The Summit of the Americas sets the agenda for the American Continent, and is one of the most high-profile events of its kind.

The Cumbre de las Américas (Summit of the Americas) is a meeting of the heads of state and representatives of the 35 nations that comprise the Americas, and is organized by the Organization of American States together with multilateral bodies. Panama hosted the VII Summit of the Americas in April 2015, introducing significant innovations to the proceedings. For the first time in the history of the summit all leaders of participating countries were officially invited to participate. Moreover, an academic forum was set up and incorporated into the main gathering, boasting the attendance of the rectors and presidents of the most prestigious and noteworthy universities in the Americas.

The central theme of this year was “Prosperity with Equity: The Challenge of Cooperation in the Americas,” which focused on several sub-themes, among them education, health, energy, environment, migration, security, citizen participation, and democratic governance.

The continent has experienced significant levels of economic development. Nevertheless, even with this vigorous growth in mind, it is clear that prosperity has not reached everyone equally. In several states we can still find families that live in extreme poverty. Shortcomings in the areas of health and education, as well as serious challenges in terms of security matters, have resulted in a regrettable increase in organized crime across the hemisphere. Discussions considered the benefits of using integration and new approaches to the topics of energy and migratory flows to confront these challenges in coming years

Based on these ideas, Panama has established itself as an international platform for dialog and mediation, offering the possibility for all participants in the summit to talk about the challenges that are emerging throughout the continent. The chances of closing a complex chapter of the continent's history have also become clear following a meeting between US President Barack Obama, and Cuban president Raul Castro. Both nations are involved in historic efforts to work toward peace and the normalization of diplomatic relations.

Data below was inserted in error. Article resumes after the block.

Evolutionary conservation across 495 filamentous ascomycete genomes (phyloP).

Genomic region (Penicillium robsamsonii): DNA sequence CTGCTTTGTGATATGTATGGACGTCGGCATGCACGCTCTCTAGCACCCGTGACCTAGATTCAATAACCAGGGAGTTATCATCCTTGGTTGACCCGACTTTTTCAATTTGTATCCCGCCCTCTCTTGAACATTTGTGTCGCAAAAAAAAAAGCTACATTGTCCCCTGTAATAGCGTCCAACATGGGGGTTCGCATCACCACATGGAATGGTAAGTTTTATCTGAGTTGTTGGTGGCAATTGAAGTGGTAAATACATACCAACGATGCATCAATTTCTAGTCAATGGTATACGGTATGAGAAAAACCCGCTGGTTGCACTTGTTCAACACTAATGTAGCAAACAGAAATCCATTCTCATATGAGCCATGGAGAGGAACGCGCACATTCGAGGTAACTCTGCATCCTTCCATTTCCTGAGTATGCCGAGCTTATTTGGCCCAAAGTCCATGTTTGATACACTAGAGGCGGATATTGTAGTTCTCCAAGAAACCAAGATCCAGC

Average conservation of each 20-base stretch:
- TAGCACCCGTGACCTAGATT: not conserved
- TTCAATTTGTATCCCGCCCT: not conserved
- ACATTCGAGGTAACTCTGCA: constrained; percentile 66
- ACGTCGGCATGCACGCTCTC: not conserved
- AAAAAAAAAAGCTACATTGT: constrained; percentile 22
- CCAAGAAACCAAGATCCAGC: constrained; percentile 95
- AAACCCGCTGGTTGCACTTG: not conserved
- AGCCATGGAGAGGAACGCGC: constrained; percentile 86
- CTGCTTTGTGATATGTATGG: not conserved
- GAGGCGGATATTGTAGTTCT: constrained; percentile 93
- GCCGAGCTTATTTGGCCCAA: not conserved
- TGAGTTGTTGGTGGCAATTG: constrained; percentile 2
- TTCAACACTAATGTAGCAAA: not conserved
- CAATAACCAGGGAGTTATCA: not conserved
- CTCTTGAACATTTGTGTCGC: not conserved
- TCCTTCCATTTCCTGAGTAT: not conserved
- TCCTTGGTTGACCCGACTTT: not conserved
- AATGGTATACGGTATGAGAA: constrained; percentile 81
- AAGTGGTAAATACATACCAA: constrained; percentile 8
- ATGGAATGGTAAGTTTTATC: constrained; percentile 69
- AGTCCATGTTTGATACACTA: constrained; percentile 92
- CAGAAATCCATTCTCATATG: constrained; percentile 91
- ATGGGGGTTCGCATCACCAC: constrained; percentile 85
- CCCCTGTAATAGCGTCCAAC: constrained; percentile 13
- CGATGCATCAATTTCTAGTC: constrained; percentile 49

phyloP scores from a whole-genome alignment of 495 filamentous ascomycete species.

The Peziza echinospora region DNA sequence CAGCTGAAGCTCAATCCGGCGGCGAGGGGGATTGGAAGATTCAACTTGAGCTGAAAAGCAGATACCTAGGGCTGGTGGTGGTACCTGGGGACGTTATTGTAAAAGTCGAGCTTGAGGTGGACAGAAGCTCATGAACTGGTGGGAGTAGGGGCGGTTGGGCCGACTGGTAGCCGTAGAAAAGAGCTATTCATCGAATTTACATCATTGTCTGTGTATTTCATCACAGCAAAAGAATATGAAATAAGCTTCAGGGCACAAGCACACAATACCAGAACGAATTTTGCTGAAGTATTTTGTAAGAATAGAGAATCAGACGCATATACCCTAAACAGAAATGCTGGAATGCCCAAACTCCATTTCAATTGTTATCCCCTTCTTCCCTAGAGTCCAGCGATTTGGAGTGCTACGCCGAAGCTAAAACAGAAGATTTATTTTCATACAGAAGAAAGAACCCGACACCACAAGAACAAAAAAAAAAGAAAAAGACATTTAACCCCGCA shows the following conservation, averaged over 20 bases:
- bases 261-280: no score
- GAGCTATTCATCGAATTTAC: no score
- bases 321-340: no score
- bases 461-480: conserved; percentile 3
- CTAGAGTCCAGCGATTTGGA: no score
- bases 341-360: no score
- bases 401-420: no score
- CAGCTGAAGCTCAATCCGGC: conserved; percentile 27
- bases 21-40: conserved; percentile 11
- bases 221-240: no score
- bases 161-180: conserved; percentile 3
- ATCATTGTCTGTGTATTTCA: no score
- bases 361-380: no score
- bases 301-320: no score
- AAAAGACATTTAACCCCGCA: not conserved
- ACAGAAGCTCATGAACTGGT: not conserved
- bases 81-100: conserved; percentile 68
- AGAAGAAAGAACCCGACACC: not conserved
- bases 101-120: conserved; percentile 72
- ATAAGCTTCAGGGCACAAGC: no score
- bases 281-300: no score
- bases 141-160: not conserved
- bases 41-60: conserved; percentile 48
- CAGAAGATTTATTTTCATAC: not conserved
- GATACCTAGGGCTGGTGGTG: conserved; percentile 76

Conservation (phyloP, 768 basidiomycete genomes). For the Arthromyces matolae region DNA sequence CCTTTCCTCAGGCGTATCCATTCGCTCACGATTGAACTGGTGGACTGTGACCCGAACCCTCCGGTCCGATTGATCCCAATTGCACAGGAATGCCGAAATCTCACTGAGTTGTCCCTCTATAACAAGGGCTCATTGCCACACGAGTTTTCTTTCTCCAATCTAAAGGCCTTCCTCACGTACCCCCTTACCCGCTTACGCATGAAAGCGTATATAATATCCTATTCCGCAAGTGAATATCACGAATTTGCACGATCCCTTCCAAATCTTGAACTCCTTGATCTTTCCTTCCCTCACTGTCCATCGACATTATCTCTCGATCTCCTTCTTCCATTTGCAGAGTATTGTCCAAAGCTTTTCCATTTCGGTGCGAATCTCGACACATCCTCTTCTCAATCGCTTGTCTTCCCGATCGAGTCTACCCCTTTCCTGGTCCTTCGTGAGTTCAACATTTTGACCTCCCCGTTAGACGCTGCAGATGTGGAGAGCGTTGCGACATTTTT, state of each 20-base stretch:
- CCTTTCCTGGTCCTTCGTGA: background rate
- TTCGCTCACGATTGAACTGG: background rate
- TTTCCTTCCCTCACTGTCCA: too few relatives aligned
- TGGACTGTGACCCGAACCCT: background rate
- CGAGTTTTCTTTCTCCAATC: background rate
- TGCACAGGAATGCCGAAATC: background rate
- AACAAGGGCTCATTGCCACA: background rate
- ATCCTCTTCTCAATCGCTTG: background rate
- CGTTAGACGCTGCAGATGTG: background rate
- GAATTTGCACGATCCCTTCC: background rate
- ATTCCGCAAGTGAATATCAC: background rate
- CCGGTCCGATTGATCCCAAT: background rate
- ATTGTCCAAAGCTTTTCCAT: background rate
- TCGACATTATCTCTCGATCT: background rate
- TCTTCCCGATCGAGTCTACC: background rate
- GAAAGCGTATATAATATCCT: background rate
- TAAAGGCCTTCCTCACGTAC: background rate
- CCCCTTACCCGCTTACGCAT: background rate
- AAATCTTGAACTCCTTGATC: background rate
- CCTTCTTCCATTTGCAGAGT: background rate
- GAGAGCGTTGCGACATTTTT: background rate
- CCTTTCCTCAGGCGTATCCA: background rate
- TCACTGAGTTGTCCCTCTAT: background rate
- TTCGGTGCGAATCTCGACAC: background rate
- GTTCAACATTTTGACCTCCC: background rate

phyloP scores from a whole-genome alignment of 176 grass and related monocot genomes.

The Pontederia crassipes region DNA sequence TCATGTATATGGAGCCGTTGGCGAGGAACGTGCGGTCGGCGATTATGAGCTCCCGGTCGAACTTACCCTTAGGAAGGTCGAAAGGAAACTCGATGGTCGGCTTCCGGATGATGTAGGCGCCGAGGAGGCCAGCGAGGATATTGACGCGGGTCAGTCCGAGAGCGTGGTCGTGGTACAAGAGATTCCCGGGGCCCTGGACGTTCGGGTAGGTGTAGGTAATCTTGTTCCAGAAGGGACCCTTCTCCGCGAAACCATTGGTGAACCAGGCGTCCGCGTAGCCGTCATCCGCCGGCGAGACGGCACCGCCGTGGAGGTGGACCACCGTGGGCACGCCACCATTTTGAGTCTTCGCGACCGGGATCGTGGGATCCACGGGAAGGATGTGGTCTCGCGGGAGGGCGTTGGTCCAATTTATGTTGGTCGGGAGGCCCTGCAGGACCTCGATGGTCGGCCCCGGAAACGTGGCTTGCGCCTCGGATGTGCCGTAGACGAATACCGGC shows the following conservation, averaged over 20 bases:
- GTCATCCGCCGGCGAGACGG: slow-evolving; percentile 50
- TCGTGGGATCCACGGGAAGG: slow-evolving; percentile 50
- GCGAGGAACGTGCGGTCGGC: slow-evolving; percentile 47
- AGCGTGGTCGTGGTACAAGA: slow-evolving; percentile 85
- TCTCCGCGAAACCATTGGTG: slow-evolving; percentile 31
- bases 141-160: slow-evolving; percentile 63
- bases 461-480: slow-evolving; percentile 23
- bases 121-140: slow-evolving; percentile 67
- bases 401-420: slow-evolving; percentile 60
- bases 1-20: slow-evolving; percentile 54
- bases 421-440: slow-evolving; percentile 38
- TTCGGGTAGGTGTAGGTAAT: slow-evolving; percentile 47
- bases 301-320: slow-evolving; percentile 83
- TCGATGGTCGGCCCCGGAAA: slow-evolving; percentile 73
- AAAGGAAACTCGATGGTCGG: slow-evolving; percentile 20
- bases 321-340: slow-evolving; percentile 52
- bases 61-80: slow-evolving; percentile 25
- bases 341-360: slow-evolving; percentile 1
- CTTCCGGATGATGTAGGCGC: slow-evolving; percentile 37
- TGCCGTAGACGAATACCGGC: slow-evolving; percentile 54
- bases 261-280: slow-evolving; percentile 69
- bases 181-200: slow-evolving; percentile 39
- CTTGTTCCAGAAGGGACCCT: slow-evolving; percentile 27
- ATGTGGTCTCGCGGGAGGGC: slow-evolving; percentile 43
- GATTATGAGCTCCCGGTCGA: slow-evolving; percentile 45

The summit benefited Panama not only from a diplomatic perspective, but also economically. The event generated $100 million, and projected the country's modern and dynamic new image to the wider world. On the other hand, CONEP (National Council for Private Enterprises) highlighted that over the days during which the summit took place, the private sector, which had suspended activity for the entire length of the event, recorded a loss of $40 million.

During the summit, major agreements were signed between Panama and leading countries in the region. At the end of the Summit, President Obama underlined the importance of the new agreement signed with President Varela by stating that “President Varela and myself witnessed the signing of a deal between Boeing and Copa Airlines. This deal will create 12,000 jobs in the US, and 6,000 in Panama. It is an example of what happens when we work together. We intend to seize this opportunity. I am grateful for the opportunities, for the cooperation, and the partnership that we already enjoy. And we can make it even stronger, and even better.”

The second “CEO Summit of the Americas,” a parallel forum running alongside the main event, was jointly organized by the Government of the Republic of Panama and the Inter-American Development Bank. The CEO Summit gathered heads of state and business leaders of the region to analyze particular opportunities for trade and investment, as well as priorities for the social and economic development of the Americas.